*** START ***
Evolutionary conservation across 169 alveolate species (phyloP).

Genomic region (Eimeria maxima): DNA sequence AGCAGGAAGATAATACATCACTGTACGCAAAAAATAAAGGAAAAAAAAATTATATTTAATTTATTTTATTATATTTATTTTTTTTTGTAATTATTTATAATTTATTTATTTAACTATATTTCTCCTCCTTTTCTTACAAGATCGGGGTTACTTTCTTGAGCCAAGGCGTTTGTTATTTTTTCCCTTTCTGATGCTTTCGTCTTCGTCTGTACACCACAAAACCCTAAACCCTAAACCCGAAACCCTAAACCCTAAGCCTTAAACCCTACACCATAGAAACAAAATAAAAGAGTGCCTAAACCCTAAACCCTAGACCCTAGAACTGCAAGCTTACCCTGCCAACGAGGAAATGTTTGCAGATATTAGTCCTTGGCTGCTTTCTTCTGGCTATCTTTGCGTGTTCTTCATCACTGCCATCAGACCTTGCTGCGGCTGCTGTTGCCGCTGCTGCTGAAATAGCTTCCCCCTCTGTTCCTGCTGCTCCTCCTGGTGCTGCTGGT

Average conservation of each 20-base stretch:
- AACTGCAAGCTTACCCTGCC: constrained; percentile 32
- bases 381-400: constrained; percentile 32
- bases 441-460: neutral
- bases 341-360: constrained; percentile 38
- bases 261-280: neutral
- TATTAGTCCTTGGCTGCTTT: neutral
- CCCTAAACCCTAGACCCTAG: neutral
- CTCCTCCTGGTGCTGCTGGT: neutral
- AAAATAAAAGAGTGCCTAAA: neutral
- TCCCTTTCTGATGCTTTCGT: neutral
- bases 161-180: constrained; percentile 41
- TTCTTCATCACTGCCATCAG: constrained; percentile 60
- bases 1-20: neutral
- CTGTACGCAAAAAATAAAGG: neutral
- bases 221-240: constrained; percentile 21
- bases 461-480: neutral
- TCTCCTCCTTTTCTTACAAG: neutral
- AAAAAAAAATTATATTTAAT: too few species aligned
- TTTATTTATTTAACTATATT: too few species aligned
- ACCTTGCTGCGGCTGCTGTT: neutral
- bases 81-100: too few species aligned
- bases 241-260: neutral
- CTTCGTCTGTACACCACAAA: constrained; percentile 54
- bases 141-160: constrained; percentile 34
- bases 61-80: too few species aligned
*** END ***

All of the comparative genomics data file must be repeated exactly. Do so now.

Evolutionary conservation across 169 alveolate species (phyloP).

Genomic region (Eimeria maxima): DNA sequence AGCAGGAAGATAATACATCACTGTACGCAAAAAATAAAGGAAAAAAAAATTATATTTAATTTATTTTATTATATTTATTTTTTTTTGTAATTATTTATAATTTATTTATTTAACTATATTTCTCCTCCTTTTCTTACAAGATCGGGGTTACTTTCTTGAGCCAAGGCGTTTGTTATTTTTTCCCTTTCTGATGCTTTCGTCTTCGTCTGTACACCACAAAACCCTAAACCCTAAACCCGAAACCCTAAACCCTAAGCCTTAAACCCTACACCATAGAAACAAAATAAAAGAGTGCCTAAACCCTAAACCCTAGACCCTAGAACTGCAAGCTTACCCTGCCAACGAGGAAATGTTTGCAGATATTAGTCCTTGGCTGCTTTCTTCTGGCTATCTTTGCGTGTTCTTCATCACTGCCATCAGACCTTGCTGCGGCTGCTGTTGCCGCTGCTGCTGAAATAGCTTCCCCCTCTGTTCCTGCTGCTCCTCCTGGTGCTGCTGGT

Average conservation of each 20-base stretch:
- AACTGCAAGCTTACCCTGCC: constrained; percentile 32
- bases 381-400: constrained; percentile 32
- bases 441-460: neutral
- bases 341-360: constrained; percentile 38
- bases 261-280: neutral
- TATTAGTCCTTGGCTGCTTT: neutral
- CCCTAAACCCTAGACCCTAG: neutral
- CTCCTCCTGGTGCTGCTGGT: neutral
- AAAATAAAAGAGTGCCTAAA: neutral
- TCCCTTTCTGATGCTTTCGT: neutral
- bases 161-180: constrained; percentile 41
- TTCTTCATCACTGCCATCAG: constrained; percentile 60
- bases 1-20: neutral
- CTGTACGCAAAAAATAAAGG: neutral
- bases 221-240: constrained; percentile 21
- bases 461-480: neutral
- TCTCCTCCTTTTCTTACAAG: neutral
- AAAAAAAAATTATATTTAAT: too few species aligned
- TTTATTTATTTAACTATATT: too few species aligned
- ACCTTGCTGCGGCTGCTGTT: neutral
- bases 81-100: too few species aligned
- bases 241-260: neutral
- CTTCGTCTGTACACCACAAA: constrained; percentile 54
- bases 141-160: constrained; percentile 34
- bases 61-80: too few species aligned